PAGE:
Chess: The Perfect Little Geek Gift

Chess is the Game of Geeks, or the Game of Kings; I always get that mixed up. Whatever the game is, Chess is one of the best ways to improve critical thinking in children. Chess teaches logic, which directly impacts a child’s performance in schools. Studies repeatedly confirm this fact. Kids who play Chess get better grades; it’s that simple. What’s not always mentioned is that Chess is also teaching the ability to plan ahead, which is important both in and out of the classroom. Hand-in-hand with lessons that strengthen critical foresight are lessons that educate little geeks on the many ups and downs of cause and effect. Often enough, right behind that lesson comes a crash course in digging yourself out of a hole (at least that’s true when I play) by thinking tactically and making strategic moves to advance. As you can see, Chess is much, much more than just a board game.

Additionally, teaching your child Chess provides them with the opportunity to learn and have access to a lifelong activity. Chess is a lifestyle game, which means that it can become a major hobby in and of itself, exclusive of other games. Bridge and Go are two other examples of what I consider to be lifestyle games, as are Magic the Gathering and Poker (but they can be much more expensive). In any case, introducing your child to Chess might just start them on the path of a lifelong hobby.

Taking all of this into consideration, isn’t it worth it to buy a quality Chess set, perhaps as a holiday gift? I think so.

The Chess House (not affiliated with Father Geek) is a great place to find a starting Chess set. I have purchased products from this web site and found the online transaction process to be quick and easy. If you do not yet have a Chess set, I personally recommend the Quality Regulation Tournament Chess Set Combo. This set has several advantages:

  1. This set (or one VERY similar) is the set most likely used in school
  2. This set can be used in Chess tournaments and other official events as it meets all the regulation guidelines
  3. It transports easily
  4. It’s nearly indestructible!

Similar sets can be found at the US Chess Federation’s online store (again, not affiliated with Father Geek). US Chess Federation usually has a larger selection and variety of Chess and Chess related products, such as different styles of game bags, combinations that include Chess clocks (for when you get really serious about your game), and some sets that include the book How to Beat Your Dad at Chess. Always popular title and a great way to get into and share the game with your little geeks.

The US Chess Federation (USCF) is the governing body for Chess in the United States. Visit the web site when you can. While you’re there, consider getting a gift membership for your little Chess player. It will be well worth it. There’s an online magazine that covers all things Chess, including a special online offering just for kids.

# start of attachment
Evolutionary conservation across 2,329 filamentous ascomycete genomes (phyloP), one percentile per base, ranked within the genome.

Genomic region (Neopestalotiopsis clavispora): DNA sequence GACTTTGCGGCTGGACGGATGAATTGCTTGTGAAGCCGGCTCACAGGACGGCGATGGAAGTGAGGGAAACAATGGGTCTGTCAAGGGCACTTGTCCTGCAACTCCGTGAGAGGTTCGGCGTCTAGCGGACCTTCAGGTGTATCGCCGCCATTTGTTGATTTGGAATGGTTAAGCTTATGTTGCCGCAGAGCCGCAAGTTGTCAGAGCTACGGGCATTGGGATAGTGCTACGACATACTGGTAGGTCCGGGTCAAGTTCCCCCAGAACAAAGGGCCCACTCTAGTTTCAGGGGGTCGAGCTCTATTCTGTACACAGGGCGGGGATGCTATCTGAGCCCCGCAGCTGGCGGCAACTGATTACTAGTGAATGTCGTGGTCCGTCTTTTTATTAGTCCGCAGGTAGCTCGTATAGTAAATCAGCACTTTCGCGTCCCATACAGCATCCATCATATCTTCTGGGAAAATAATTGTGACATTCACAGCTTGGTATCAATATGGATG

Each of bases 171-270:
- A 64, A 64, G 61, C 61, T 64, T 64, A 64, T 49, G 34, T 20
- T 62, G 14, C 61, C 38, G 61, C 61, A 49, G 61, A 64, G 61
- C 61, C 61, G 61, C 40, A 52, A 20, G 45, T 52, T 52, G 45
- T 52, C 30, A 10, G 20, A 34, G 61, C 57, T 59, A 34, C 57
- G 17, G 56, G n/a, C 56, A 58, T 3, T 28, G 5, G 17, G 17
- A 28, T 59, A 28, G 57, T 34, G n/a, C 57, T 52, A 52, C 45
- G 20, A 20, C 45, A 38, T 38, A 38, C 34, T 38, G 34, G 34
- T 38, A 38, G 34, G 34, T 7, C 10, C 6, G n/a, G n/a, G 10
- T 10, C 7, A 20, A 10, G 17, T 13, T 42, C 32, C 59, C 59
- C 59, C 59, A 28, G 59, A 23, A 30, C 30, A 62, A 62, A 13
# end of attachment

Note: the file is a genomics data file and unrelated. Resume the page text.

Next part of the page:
I must apologize to my overseas friends, as this article is primarily focused on Chess within the United States. However, I am sure there are scholastic memberships and Chess clubs available in your part of the world, too, so the advice still holds.

Go. Play. Chess.

Regardless of where you live or what your gaming preferences are, support your little Chess enthusiast and your school’s Chess program! Goodness, if you don’t know how to play Chess, you should do yourself a favor and learn! There are studies that show how playing Chess benefits young and old minds with measured results. Plus, it’s a lot of fun.

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About Frank

Father of One, and Husband of One, Frank was introduced to wargames at the innocent age of 13, and had a share in his first subscription to SPI’s Strategy and Tactics magazine within a few months later. After only a year or two, he had been introduced to Basic Dungeon’s and Dragons, and played some form of fantasy role-playing from then through college. Discovering hobby boardgames in 2007, he now explores them with his 14-year-old son, their Boy Scout troop, and his regular gaming group. He teaches Chess to elementary students after school, too! Prior to joining the Father Geek Staff, Frank wrote for his own blog, Zwischenzug, where he expressed his belief that all games are educational games in some manner. His experiences have taught him that board games create friendships, build families, and teach social and other important skills to little ones. He is dedicated to helping families and friends find great family games and casual games to play. Frank can be found on Board Game Geek as feldmafx.

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